Mendelssohn, Schumann, Schubert (Philharmonia cond. Jérémie Rhorer)
There was an Italian theme to last night’s Philharmonia, the final one of the season. It began with Mendelssohn’s overture A Midsummer Night's Dream, which was a nice short piece and warmed up the orchestra. It was a powerful evocation of
Francesco Piemontesi’s Schumann Piano Concerto was for the main part competent, even if restrained, perhaps lacking dynamism; most importantly, in the second- movement Piemontesi seemed slightly behind the orchestra (or the orchestra was ahead of him). So it jarred very slightly, to be honest – something slightly off about it.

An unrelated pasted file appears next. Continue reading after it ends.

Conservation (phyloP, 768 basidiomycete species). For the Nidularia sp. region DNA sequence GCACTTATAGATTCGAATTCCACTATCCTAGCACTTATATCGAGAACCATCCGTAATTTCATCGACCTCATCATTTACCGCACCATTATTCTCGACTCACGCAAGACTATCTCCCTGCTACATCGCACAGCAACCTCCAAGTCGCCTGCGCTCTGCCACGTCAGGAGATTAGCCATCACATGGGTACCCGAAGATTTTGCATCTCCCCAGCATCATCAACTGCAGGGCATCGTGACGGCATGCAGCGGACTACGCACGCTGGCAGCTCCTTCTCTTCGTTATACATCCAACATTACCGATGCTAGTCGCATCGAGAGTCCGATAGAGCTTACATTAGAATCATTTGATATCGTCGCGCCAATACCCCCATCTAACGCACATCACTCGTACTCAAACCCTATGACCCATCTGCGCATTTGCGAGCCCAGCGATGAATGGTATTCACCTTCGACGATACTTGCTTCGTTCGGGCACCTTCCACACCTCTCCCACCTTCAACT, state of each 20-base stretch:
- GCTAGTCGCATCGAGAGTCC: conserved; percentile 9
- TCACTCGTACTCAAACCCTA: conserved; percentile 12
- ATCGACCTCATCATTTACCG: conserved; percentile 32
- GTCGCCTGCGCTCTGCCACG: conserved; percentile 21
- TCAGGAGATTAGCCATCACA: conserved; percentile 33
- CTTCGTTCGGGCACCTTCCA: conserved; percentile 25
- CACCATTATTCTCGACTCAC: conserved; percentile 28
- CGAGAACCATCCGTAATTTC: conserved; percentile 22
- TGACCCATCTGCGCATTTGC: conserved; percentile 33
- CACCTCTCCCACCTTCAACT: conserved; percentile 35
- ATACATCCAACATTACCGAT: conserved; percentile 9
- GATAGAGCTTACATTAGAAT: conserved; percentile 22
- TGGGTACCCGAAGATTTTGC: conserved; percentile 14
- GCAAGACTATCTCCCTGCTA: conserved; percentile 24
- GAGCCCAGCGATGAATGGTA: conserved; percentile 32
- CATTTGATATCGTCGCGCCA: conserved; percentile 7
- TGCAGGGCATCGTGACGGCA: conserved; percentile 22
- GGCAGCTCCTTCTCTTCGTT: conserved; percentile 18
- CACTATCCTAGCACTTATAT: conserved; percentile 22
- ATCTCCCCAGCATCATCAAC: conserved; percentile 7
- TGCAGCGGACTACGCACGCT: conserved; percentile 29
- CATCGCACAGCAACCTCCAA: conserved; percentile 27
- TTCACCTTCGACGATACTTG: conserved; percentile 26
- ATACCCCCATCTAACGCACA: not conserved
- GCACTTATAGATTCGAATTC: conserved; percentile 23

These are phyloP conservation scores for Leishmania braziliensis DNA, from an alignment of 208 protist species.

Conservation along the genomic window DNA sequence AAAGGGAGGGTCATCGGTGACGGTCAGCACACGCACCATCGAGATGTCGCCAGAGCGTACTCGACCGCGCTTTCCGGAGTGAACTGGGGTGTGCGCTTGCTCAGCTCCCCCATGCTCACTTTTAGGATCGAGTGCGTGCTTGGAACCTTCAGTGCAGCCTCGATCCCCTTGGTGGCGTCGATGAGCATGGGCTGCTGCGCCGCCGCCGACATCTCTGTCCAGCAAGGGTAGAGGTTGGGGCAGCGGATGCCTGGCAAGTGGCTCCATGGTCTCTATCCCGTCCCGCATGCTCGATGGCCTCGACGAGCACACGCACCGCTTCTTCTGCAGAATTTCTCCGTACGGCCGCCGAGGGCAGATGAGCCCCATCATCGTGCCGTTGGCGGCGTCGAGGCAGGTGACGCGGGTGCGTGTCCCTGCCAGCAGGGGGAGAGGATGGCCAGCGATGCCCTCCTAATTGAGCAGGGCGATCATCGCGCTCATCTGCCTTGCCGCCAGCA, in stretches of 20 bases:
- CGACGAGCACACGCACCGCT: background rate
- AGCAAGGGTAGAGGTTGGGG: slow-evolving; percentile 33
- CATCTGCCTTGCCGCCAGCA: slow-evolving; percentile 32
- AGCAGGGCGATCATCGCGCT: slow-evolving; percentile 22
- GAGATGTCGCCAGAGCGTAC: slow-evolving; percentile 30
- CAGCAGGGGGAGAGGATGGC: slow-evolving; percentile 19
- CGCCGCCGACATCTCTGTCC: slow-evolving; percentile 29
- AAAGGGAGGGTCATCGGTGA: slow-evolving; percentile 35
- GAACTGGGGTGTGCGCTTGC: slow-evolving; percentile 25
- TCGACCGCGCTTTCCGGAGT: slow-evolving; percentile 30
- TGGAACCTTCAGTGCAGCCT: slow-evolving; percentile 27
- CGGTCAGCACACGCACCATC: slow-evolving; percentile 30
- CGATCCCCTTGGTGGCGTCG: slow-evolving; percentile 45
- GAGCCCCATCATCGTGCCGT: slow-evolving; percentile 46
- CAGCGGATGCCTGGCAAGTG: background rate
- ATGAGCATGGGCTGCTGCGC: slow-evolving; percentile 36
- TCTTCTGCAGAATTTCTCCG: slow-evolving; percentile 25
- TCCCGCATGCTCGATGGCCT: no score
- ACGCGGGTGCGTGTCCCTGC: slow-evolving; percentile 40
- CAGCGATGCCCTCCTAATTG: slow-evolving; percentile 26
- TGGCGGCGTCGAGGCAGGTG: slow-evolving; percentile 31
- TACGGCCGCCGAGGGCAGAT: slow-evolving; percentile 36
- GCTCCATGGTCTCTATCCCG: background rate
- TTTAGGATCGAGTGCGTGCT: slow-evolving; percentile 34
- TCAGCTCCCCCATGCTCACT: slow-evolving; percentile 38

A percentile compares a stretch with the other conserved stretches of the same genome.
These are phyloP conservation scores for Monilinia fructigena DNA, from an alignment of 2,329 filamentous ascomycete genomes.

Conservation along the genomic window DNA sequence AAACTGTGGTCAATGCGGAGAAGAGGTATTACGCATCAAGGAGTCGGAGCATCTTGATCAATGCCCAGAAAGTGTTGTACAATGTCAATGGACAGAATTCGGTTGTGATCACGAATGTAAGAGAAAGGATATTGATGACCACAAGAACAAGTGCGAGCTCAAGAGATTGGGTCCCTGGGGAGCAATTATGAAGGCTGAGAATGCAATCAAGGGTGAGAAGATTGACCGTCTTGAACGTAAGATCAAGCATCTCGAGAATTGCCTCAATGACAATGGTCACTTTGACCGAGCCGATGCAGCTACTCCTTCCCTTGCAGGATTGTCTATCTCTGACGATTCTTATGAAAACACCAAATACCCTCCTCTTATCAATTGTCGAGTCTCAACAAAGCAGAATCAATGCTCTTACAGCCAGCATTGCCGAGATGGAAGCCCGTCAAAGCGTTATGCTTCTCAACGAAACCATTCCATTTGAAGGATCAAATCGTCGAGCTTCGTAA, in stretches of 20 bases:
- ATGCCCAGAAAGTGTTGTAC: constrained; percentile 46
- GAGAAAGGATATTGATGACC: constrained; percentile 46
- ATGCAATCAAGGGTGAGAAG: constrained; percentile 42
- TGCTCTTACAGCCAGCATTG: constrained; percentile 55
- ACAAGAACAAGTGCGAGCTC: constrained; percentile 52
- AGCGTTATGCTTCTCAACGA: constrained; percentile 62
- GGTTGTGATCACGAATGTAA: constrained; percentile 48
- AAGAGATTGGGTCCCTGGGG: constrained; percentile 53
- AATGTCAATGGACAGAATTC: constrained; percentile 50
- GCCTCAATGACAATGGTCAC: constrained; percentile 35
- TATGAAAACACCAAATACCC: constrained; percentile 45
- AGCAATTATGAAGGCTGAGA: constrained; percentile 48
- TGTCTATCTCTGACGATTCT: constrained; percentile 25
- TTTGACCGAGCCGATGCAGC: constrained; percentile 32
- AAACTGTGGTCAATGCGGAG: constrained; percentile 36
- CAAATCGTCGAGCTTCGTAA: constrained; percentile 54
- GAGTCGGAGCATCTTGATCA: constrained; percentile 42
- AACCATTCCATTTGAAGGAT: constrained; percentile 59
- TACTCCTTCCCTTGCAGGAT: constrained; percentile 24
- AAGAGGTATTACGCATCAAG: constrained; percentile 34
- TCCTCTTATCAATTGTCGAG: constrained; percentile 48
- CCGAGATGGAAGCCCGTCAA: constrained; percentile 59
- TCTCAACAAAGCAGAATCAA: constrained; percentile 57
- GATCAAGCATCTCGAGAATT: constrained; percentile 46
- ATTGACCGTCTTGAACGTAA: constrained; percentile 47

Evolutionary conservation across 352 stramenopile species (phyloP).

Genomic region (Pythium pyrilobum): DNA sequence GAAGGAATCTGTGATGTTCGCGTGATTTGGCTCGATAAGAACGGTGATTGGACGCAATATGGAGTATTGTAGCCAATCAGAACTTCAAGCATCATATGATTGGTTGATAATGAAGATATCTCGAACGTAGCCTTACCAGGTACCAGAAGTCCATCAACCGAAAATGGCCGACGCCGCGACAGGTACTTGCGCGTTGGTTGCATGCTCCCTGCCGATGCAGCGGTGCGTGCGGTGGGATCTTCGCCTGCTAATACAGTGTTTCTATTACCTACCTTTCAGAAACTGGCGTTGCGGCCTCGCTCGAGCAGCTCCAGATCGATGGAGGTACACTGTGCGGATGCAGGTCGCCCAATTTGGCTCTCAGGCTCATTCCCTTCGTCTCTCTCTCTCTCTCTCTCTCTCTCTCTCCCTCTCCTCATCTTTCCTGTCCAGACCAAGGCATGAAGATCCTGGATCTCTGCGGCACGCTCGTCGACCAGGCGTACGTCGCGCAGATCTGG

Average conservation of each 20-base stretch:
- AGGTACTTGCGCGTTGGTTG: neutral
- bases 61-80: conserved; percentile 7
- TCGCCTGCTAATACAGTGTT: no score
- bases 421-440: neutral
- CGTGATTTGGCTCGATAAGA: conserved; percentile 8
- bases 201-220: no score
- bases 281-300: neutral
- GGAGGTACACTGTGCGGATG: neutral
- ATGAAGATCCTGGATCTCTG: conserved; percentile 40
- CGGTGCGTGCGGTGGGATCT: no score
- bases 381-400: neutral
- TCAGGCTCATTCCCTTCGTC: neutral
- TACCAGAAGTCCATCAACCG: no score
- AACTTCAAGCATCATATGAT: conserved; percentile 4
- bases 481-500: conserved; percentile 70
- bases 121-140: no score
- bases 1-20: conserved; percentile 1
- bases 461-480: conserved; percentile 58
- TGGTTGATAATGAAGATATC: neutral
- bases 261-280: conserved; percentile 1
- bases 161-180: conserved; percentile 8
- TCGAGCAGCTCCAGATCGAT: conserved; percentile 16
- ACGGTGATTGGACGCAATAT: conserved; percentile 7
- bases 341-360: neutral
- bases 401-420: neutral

After the interval, Schubert’s Italian overture (D590) was very good, but it was in Mendelssohn’s fourth, ‘Italian’ which the orchestra shone. The fourth movement ‘Saltarello: Presto’ paid homage to the folk cure for a tarantula bite: keeping the victim in perpetual motion. From this arose leaping dances. And it is hard to think of more thrilling music. (Steinberg even suggests musicians roamed the countryside in hope of employment in fending off poison). The orchestration is far from enormous (strings plus 2x flutes, oboes, clarinets, bassoons, horns, trumpets, and timpani. Stings dominate this, and I could well imagine an ambitious chamber orchestra tackle it. Despite the modest size, it packed a real punch, and it made a wonderful end to the season.